- Keep a fixed time for exercising - This itself did wonders to my schedule - my schedule is from 7:30 - 9 pm every day. The initial days were hard, but once my body got used to the routine, I was more mentally and physically prepared to hit the gym at the stipulated time - my mind and body would accept the plea more easily. Took me almost 3-4 weeks to get into this rhythm, but till then, I had to have that positive self-talk every single day before going to the gym.
- Understand more about the subject - I started watching fitness videos which helped me understand the science behind muscle building. One thing was clear to me - I had to tone down and build muscle mass, I didn't have too much of fat to lose. So I started focussing on that outcome. Slowly and steadily, my interest developed - I knew why I was doing something, instead of blindly following what my instructor told me to do. As I started seeing the result (even a teeny weeny improvement in biceps or triceps, slightly stronger abs, thighs and calves are all motivations enough to keep going), I became more and more interested in spending time at the gym.
- Have positive associations with the activity - I started listening to my favourite podcasts while I was at the gym. Most of these podcasts were inspirational, funny and thought-provoking, all at the same time. Slowly, my mind started associating gym with ideas like motivation, drive and self-improvement. Initially, when I used to hate going to the gym, one of my main motivations used to be the fact that I could listen to my favourite podcasts. Audio books would do just fine. Find the genre of audio book/podcast that motivates you, and use it to establish a positive association with what you don't like.
- Come up with small rewards if you complete some activity - One of my favourite rewards is the crunchy chicken salad at my favourite pasta place. I go there only after gym, and it has this aspirational value which motivates me to go to the gym regularly.
I'm still a work in progress, but it's been almost 2 months now, and I don't think I'll have a lot of problems sustaining this momentum. In fact, I really enjoy going to the gym these days. I re-arrange my other activities around my gym time, and even go there on weekends!
(I might very soon add a 5th point saying, publicise your intentions so you know that you can be held accountable. This blog is my way of ensuring that I continue with this endeavour no matter how demotivated I get after a while. Follow-through is a skill we all need to master)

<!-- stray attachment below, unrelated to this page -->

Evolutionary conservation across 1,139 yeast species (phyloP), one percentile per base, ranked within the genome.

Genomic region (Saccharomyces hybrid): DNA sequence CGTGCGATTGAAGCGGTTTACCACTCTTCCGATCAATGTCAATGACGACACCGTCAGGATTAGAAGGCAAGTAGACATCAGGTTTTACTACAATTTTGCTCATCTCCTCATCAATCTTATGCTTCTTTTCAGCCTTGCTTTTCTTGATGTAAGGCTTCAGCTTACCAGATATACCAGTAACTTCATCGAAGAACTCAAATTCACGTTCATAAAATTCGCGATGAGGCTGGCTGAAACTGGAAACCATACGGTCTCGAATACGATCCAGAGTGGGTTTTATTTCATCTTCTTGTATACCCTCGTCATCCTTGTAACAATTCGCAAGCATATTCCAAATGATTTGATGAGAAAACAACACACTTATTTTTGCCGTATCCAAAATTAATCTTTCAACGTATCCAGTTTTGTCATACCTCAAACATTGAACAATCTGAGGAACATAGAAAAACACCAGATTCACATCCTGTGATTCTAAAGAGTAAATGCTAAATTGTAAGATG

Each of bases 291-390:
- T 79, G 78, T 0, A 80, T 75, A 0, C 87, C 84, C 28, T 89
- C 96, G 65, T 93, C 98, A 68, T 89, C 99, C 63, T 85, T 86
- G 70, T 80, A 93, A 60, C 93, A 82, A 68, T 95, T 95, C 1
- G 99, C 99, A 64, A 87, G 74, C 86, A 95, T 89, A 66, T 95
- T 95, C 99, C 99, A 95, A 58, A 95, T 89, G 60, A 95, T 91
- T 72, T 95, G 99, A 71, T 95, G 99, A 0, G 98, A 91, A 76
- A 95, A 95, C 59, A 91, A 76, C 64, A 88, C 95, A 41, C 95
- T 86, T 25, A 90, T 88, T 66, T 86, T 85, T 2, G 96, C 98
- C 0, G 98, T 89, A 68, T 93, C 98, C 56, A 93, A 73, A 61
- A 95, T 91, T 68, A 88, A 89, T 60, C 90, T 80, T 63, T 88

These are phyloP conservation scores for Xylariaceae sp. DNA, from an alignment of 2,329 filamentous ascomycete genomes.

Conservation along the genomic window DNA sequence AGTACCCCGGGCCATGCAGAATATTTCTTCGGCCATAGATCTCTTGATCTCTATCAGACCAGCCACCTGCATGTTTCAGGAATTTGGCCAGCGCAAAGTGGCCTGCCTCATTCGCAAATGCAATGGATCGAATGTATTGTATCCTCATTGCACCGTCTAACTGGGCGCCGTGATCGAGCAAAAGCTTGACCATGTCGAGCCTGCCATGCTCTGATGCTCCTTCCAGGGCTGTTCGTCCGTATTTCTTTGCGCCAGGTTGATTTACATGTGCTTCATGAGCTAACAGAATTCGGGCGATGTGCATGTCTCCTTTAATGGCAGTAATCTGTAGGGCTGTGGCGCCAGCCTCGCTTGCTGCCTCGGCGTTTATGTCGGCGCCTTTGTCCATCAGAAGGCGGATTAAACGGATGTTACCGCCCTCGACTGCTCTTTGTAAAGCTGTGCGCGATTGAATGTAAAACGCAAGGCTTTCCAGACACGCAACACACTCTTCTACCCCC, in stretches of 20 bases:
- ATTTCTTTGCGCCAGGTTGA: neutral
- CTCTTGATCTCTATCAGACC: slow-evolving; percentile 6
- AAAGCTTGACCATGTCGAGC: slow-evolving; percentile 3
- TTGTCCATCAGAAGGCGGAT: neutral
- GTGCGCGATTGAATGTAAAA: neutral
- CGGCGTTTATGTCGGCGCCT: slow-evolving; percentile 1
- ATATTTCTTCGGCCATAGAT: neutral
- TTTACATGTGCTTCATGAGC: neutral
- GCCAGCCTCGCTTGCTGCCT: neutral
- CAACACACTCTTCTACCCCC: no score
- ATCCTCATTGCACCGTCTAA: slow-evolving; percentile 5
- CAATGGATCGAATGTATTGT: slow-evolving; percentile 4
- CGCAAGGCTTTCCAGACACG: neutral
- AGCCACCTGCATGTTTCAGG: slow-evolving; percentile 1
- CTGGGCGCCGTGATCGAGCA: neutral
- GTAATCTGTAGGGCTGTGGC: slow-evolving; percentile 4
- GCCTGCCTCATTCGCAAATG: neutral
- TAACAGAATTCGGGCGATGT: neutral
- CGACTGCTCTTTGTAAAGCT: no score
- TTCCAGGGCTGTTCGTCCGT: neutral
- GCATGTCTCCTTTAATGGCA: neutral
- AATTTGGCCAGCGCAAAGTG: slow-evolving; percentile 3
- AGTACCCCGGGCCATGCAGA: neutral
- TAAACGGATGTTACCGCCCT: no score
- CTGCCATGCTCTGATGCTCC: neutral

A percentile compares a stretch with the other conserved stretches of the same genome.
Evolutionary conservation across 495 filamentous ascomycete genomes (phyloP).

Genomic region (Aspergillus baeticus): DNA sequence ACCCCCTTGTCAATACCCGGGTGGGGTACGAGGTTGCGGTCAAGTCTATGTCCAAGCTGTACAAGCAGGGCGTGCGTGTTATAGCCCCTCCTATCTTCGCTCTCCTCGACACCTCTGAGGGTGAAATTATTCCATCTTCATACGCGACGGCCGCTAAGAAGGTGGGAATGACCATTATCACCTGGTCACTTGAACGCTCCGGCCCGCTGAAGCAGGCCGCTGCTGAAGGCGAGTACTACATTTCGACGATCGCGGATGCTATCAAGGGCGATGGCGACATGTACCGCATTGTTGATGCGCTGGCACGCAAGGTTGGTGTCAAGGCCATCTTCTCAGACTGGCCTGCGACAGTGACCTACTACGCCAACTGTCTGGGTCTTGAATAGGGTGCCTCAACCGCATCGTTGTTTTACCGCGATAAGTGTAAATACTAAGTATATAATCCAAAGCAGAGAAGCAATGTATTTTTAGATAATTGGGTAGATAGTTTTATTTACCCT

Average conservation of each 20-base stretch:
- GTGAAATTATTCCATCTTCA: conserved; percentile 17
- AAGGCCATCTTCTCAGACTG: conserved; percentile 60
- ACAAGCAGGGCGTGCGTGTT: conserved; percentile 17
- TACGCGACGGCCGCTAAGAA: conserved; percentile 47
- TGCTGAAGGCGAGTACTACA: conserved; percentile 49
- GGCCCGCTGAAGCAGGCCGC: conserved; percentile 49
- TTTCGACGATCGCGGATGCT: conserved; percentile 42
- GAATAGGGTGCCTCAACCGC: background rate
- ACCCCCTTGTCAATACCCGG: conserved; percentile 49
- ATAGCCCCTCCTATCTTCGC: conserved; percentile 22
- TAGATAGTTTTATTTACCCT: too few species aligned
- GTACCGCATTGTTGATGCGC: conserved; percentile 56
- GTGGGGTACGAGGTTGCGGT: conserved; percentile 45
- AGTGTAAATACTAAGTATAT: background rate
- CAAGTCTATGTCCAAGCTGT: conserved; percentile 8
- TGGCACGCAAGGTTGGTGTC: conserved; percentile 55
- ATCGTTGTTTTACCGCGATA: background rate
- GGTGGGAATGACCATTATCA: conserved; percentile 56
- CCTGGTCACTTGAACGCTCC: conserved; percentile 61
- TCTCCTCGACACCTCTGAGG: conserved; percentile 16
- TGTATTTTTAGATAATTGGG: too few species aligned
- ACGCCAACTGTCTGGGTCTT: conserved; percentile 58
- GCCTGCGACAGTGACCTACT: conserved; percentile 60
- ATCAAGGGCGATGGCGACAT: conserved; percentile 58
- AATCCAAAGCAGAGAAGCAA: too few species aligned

Scott Adams, the famous cartoonist, in his book: 'How to Fail at Almost Everything and Still Win Big' says,
Once exercise becomes habitual, you won't need the will power to keep going because your body and brain will simply prefer it to being a couch spud
From experience, I can say that what he's saying is right. But what about on those days when I really find it daunting to exercise? Apparently, there is a trick to manipulate your brain in such situations, which I learnt from Scott. On a day when Scott feels dull and droopy, instead of trying to do what he can't, he tries to do what he can - which is, put on his exercise clothes and lace his sneakers. Central to his method is that he grants himself 100 percent permission not to exercise, even after getting suited up for it. This is important because we won't take the first step of donning the exercise clothes if there is a commitment to do exercise, which seems impossible in our current frame of mind.
Once the sneakers and shorts are on, a funny thing happens and it happens quickly. The physical feeling I get from my exercise clothes triggers the going-to-the-gym subroutine in my brain, and my energy kicks up a notch. It's like Pavlov's salivating dogs. The exercise clothes cause me to think positive things about exercising, and that boosts my energy.
At this stage, the idea of exercising seems possible, but there is one more step and this too requires granting yourself permission to back out at any time. Go to the gym, walk in, look around and see how you feel. As per Scott, about 95% of the time, this set of cues will put us in a sufficiently energetic mood to go ahead and exercise, and that in turn will boost our mood. But sometimes, quite rarely, you will go to the gym, look around, turn and leave. And that's okay too! The bottom line is, you should never stop trying.